Over the next few months I was probably the happiest I had been in a very long time. I began to really look at the Christian faith in a new light. I saw how the Church indoctrinates its youth, how it uses scare tactics to keep in the adults, and for the first time ever I saw just how flawed the whole religion was. I allowed myself to ask questions about things I was previously just too scared to ask for fear of going to hell. I began to think critically, I developed a love of the natural world and I genuinely felt like I had been set free. 
Part of me was still scared, not of going to hell but of how to tell my family of my disbelief. I very fortunately had friends who were all atheists so I didn’t have to struggle to tell them, but my parents, especially my Dad, were still deeply religious. I knew that I would have to tell them at some point, I wasn’t going to base my university choice on how good its Christian Union was, I’m not going to get married in a Church and I’m not going to raise my future children as believers. It was only a matter of time before it would all come out. 
Telling my parents actually turned out to be the easy part, it just came up in conversation. However, it’s an understatement to say that it was the calm before the storm. Over the next few months I had to endure endless arguments in which I was called a bigot and closed minded, accused of being unquestioning in my faith or lack of faith, told I had no morals and that I hadn’t done my research properly and being given book after book of Christian literature. Ironically, I had probably done more research into Christianity than either of my parents ever have done or ever will do, however because I hadn’t come to their conclusion I was wrong. Compared to what some people have to go through I had it fairly easy, but to a young 15 year old who had only just started thinking for themselves and being proud of their beliefs, it was a tough thing to hear. 
Fast forward three years, and I couldn’t be happier. Being an atheist feels like the most natural thing in the world, and I am finally proud and happy to talk about my religious views. I don’t have to cower in embarrassment every time somebody asks me if I’m religious, I don’t have to fear an eternity in hell for saying ‘oh my God’ or not wanting to go to church, and I don’t have to force myself to believe something that logically just doesn’t make sense. I honestly feel like a new person, and I don’t ever see myself going back to religion. 
I am still recovering from years of indoctrination, I am acutely aware of the fact that my mind is very susceptible to blindly accepting Christian teachings again. Every time I read an article written by a Christians, watch a Christian in debate or see a congregation or somebody preaching I have to remind myself of the reasons for leaving it all behind and that it doesn’t make sense. It can be hard, but it is getting easier. 
If anybody reading this is currently struggling to leave or is scared to leave religion (specifically Christianity), there are a few resources I would recommend.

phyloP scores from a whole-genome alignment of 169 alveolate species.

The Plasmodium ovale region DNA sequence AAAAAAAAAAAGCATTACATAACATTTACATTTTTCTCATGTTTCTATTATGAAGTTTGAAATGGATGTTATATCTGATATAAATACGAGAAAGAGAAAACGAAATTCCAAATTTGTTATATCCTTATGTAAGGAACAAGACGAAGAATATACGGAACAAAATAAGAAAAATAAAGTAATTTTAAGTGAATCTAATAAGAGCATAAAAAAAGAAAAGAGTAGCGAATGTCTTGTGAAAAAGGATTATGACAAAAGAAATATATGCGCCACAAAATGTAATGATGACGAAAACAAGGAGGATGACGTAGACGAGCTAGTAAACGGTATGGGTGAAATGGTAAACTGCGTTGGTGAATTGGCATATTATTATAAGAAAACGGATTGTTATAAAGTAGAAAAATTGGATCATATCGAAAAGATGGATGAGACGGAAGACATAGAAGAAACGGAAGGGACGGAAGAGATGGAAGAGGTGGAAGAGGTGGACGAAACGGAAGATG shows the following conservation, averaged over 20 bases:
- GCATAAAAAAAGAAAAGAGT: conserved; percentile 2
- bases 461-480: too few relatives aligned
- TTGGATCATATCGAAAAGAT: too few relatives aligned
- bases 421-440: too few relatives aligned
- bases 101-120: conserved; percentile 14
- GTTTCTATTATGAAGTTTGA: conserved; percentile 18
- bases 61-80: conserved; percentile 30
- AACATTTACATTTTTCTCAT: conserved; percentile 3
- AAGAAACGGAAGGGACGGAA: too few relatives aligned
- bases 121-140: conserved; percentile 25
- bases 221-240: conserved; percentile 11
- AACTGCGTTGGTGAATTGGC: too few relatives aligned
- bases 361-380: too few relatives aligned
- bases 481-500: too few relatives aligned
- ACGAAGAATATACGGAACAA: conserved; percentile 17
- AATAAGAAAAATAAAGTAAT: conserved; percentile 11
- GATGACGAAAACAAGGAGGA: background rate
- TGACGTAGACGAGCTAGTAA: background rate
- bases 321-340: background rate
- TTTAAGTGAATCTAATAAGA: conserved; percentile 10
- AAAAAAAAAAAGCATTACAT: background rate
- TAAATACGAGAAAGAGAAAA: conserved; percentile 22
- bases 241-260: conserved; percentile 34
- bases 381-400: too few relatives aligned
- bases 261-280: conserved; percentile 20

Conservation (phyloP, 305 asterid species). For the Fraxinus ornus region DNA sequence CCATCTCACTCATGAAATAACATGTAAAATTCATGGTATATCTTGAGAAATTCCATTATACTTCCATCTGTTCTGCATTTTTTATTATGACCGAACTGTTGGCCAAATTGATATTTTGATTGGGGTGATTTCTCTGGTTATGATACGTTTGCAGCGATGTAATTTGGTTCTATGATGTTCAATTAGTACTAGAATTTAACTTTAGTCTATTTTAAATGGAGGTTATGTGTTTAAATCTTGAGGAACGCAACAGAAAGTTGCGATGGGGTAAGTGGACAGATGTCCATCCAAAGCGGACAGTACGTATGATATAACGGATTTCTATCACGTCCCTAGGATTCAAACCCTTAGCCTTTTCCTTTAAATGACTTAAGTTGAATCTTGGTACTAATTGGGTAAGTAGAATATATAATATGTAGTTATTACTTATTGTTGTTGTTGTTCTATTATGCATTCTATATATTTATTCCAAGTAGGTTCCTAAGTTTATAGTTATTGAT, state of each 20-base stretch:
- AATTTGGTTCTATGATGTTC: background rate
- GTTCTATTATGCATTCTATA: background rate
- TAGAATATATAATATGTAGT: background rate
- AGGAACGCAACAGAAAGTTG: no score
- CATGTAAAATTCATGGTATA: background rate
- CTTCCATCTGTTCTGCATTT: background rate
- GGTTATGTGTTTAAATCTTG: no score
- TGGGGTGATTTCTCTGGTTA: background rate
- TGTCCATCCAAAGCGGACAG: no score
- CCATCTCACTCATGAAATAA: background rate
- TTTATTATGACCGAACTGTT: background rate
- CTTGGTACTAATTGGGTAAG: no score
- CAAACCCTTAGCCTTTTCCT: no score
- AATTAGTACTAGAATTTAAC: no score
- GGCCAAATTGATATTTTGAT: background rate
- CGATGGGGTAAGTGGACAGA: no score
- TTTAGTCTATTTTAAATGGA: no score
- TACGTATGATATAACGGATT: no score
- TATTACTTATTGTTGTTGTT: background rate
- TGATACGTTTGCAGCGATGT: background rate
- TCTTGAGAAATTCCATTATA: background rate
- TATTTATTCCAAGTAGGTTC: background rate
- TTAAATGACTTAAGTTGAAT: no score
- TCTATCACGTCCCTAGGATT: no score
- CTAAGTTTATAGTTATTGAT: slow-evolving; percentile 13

– The book ‘The God Delusion’ by Richard Dawkins helped me a lot, I read it just as I realised I didn’t have to be scared of hell, and I honestly wish I had read it earlier. It will answer pretty much all of the questions and doubts that will be running through your head right now. 
– The TV show ‘The Atheist Experience’ has numerous clips and an archive of all of its shows online, and the main host Matt Dillahunty is amazing at clearly and concisely shooting down Christian arguments. 
– Sam Harris is a good one to watch in debates, he particularly focuses on morality and he is very good at explaining a lot of the flaws in Christian doctrine. He also wrote a book called ‘The Moral Landscape: How Science Can Determine Human Values’ which I haven’t read but I have heard good things about. 
– Jaclyn Glenn has a self titled YouTube channel, in which she (sometimes humorously) discusses misconceptions about atheism, and debunks the occasional Christian argument. 
– The website patheos.com has good arguments and articles from numerous different faiths and belief systems, including atheism, so will have something for everyone. 
Finally, just know that it does get better. You may be in a scary place right now, but that feeling passes with time. Just stick it out, think logically and do your research. Whatever conclusion you come to, as long as you’re happy and aren’t being an asshole because of it, is perfectly fine. Just know that you’re not alone and you aren’t being crazy. 
I hope this makes some sort of sense and you can take something from it. Thank you for reading. 
Ellie x

One comment on “Ellie, Converts, #(2073)”

  • Great to hear your story, Ellie – very similar to mine. Well done for having the courage to break free!
    I hate the way that the god of ‘love’ gives you no option to opt out from the ‘relationship’ imposed on you since childhood and invidiously blackmails you into feeling that you have the problem if you decide to break it off. Have you read “Why Evolution is True”, by Jerry Coyne? This really threw any last vestige of doubt in my mind about evolution out the window, and finally helped me break free from the memes that had plagued me since childhood.